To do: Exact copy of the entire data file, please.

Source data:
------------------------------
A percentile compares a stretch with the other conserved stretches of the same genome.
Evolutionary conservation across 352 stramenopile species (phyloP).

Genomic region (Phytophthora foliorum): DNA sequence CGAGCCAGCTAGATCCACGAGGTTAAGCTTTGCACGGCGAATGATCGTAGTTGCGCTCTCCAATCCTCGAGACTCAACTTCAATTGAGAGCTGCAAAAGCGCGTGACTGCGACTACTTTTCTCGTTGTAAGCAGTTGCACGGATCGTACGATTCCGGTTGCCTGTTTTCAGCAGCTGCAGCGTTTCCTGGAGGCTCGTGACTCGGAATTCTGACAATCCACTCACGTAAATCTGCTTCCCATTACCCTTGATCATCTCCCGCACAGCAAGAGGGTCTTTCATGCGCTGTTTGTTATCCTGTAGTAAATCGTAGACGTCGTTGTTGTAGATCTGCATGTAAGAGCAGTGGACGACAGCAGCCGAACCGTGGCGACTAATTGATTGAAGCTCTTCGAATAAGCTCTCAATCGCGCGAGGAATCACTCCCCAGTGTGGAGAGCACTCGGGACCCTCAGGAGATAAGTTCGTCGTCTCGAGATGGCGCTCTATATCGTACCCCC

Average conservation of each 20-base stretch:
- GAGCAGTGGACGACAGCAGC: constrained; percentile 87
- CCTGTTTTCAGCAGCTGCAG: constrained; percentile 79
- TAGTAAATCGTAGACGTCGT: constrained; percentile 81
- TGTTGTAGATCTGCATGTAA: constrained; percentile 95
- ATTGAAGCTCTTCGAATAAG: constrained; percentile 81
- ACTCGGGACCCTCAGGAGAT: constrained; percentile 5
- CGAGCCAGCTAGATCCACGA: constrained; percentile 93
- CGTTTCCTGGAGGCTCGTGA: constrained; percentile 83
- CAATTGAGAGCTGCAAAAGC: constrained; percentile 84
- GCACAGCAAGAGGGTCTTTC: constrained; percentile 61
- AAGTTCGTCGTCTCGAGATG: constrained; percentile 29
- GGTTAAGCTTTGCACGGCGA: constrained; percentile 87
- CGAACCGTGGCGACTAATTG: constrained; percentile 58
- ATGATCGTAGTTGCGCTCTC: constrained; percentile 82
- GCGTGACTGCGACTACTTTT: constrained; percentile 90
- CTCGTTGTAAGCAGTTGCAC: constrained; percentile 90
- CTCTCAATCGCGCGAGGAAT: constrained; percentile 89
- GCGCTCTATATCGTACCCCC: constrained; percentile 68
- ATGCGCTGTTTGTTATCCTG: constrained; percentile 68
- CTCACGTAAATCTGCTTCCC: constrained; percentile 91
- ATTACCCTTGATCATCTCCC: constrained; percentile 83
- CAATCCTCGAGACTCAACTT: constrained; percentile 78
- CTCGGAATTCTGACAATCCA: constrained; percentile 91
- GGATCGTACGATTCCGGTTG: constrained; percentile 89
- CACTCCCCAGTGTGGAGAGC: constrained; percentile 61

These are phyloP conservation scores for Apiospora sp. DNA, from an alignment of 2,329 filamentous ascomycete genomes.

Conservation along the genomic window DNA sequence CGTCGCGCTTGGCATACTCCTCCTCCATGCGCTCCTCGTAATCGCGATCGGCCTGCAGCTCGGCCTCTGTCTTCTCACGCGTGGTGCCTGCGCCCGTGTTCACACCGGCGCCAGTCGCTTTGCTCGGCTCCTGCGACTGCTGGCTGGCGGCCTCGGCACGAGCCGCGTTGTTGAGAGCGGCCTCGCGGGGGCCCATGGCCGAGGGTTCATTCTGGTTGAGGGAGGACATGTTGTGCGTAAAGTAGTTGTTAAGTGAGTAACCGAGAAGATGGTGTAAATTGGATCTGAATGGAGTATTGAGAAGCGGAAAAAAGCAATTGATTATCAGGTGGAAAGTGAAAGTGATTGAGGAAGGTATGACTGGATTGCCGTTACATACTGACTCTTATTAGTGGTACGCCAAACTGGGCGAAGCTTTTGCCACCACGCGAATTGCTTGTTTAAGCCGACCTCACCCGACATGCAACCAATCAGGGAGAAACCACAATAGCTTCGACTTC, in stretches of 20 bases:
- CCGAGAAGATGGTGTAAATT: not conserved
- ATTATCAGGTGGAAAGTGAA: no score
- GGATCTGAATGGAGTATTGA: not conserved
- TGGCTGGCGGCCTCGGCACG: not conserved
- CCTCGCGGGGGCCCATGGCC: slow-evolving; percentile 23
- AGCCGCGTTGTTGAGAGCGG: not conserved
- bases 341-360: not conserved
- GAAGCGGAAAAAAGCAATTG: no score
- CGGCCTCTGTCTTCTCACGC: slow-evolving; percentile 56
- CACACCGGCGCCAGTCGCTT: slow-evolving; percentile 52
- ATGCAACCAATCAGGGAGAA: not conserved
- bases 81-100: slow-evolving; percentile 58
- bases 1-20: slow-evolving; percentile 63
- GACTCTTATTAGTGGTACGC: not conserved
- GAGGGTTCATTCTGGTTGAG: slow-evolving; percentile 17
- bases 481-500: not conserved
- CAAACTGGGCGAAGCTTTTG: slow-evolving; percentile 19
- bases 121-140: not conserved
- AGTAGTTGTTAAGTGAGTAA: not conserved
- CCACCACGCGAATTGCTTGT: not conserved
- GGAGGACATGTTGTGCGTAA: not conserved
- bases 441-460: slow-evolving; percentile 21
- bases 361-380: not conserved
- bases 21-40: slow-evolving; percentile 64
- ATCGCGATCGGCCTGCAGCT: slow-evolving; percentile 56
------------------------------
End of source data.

A percentile compares a stretch with the other conserved stretches of the same genome.
Evolutionary conservation across 352 stramenopile species (phyloP).

Genomic region (Phytophthora foliorum): DNA sequence CGAGCCAGCTAGATCCACGAGGTTAAGCTTTGCACGGCGAATGATCGTAGTTGCGCTCTCCAATCCTCGAGACTCAACTTCAATTGAGAGCTGCAAAAGCGCGTGACTGCGACTACTTTTCTCGTTGTAAGCAGTTGCACGGATCGTACGATTCCGGTTGCCTGTTTTCAGCAGCTGCAGCGTTTCCTGGAGGCTCGTGACTCGGAATTCTGACAATCCACTCACGTAAATCTGCTTCCCATTACCCTTGATCATCTCCCGCACAGCAAGAGGGTCTTTCATGCGCTGTTTGTTATCCTGTAGTAAATCGTAGACGTCGTTGTTGTAGATCTGCATGTAAGAGCAGTGGACGACAGCAGCCGAACCGTGGCGACTAATTGATTGAAGCTCTTCGAATAAGCTCTCAATCGCGCGAGGAATCACTCCCCAGTGTGGAGAGCACTCGGGACCCTCAGGAGATAAGTTCGTCGTCTCGAGATGGCGCTCTATATCGTACCCCC

Average conservation of each 20-base stretch:
- GAGCAGTGGACGACAGCAGC: constrained; percentile 87
- CCTGTTTTCAGCAGCTGCAG: constrained; percentile 79
- TAGTAAATCGTAGACGTCGT: constrained; percentile 81
- TGTTGTAGATCTGCATGTAA: constrained; percentile 95
- ATTGAAGCTCTTCGAATAAG: constrained; percentile 81
- ACTCGGGACCCTCAGGAGAT: constrained; percentile 5
- CGAGCCAGCTAGATCCACGA: constrained; percentile 93
- CGTTTCCTGGAGGCTCGTGA: constrained; percentile 83
- CAATTGAGAGCTGCAAAAGC: constrained; percentile 84
- GCACAGCAAGAGGGTCTTTC: constrained; percentile 61
- AAGTTCGTCGTCTCGAGATG: constrained; percentile 29
- GGTTAAGCTTTGCACGGCGA: constrained; percentile 87
- CGAACCGTGGCGACTAATTG: constrained; percentile 58
- ATGATCGTAGTTGCGCTCTC: constrained; percentile 82
- GCGTGACTGCGACTACTTTT: constrained; percentile 90
- CTCGTTGTAAGCAGTTGCAC: constrained; percentile 90
- CTCTCAATCGCGCGAGGAAT: constrained; percentile 89
- GCGCTCTATATCGTACCCCC: constrained; percentile 68
- ATGCGCTGTTTGTTATCCTG: constrained; percentile 68
- CTCACGTAAATCTGCTTCCC: constrained; percentile 91
- ATTACCCTTGATCATCTCCC: constrained; percentile 83
- CAATCCTCGAGACTCAACTT: constrained; percentile 78
- CTCGGAATTCTGACAATCCA: constrained; percentile 91
- GGATCGTACGATTCCGGTTG: constrained; percentile 89
- CACTCCCCAGTGTGGAGAGC: constrained; percentile 61

These are phyloP conservation scores for Apiospora sp. DNA, from an alignment of 2,329 filamentous ascomycete genomes.

Conservation along the genomic window DNA sequence CGTCGCGCTTGGCATACTCCTCCTCCATGCGCTCCTCGTAATCGCGATCGGCCTGCAGCTCGGCCTCTGTCTTCTCACGCGTGGTGCCTGCGCCCGTGTTCACACCGGCGCCAGTCGCTTTGCTCGGCTCCTGCGACTGCTGGCTGGCGGCCTCGGCACGAGCCGCGTTGTTGAGAGCGGCCTCGCGGGGGCCCATGGCCGAGGGTTCATTCTGGTTGAGGGAGGACATGTTGTGCGTAAAGTAGTTGTTAAGTGAGTAACCGAGAAGATGGTGTAAATTGGATCTGAATGGAGTATTGAGAAGCGGAAAAAAGCAATTGATTATCAGGTGGAAAGTGAAAGTGATTGAGGAAGGTATGACTGGATTGCCGTTACATACTGACTCTTATTAGTGGTACGCCAAACTGGGCGAAGCTTTTGCCACCACGCGAATTGCTTGTTTAAGCCGACCTCACCCGACATGCAACCAATCAGGGAGAAACCACAATAGCTTCGACTTC, in stretches of 20 bases:
- CCGAGAAGATGGTGTAAATT: not conserved
- ATTATCAGGTGGAAAGTGAA: no score
- GGATCTGAATGGAGTATTGA: not conserved
- TGGCTGGCGGCCTCGGCACG: not conserved
- CCTCGCGGGGGCCCATGGCC: slow-evolving; percentile 23
- AGCCGCGTTGTTGAGAGCGG: not conserved
- bases 341-360: not conserved
- GAAGCGGAAAAAAGCAATTG: no score
- CGGCCTCTGTCTTCTCACGC: slow-evolving; percentile 56
- CACACCGGCGCCAGTCGCTT: slow-evolving; percentile 52
- ATGCAACCAATCAGGGAGAA: not conserved
- bases 81-100: slow-evolving; percentile 58
- bases 1-20: slow-evolving; percentile 63
- GACTCTTATTAGTGGTACGC: not conserved
- GAGGGTTCATTCTGGTTGAG: slow-evolving; percentile 17
- bases 481-500: not conserved
- CAAACTGGGCGAAGCTTTTG: slow-evolving; percentile 19
- bases 121-140: not conserved
- AGTAGTTGTTAAGTGAGTAA: not conserved
- CCACCACGCGAATTGCTTGT: not conserved
- GGAGGACATGTTGTGCGTAA: not conserved
- bases 441-460: slow-evolving; percentile 21
- bases 361-380: not conserved
- bases 21-40: slow-evolving; percentile 64
- ATCGCGATCGGCCTGCAGCT: slow-evolving; percentile 56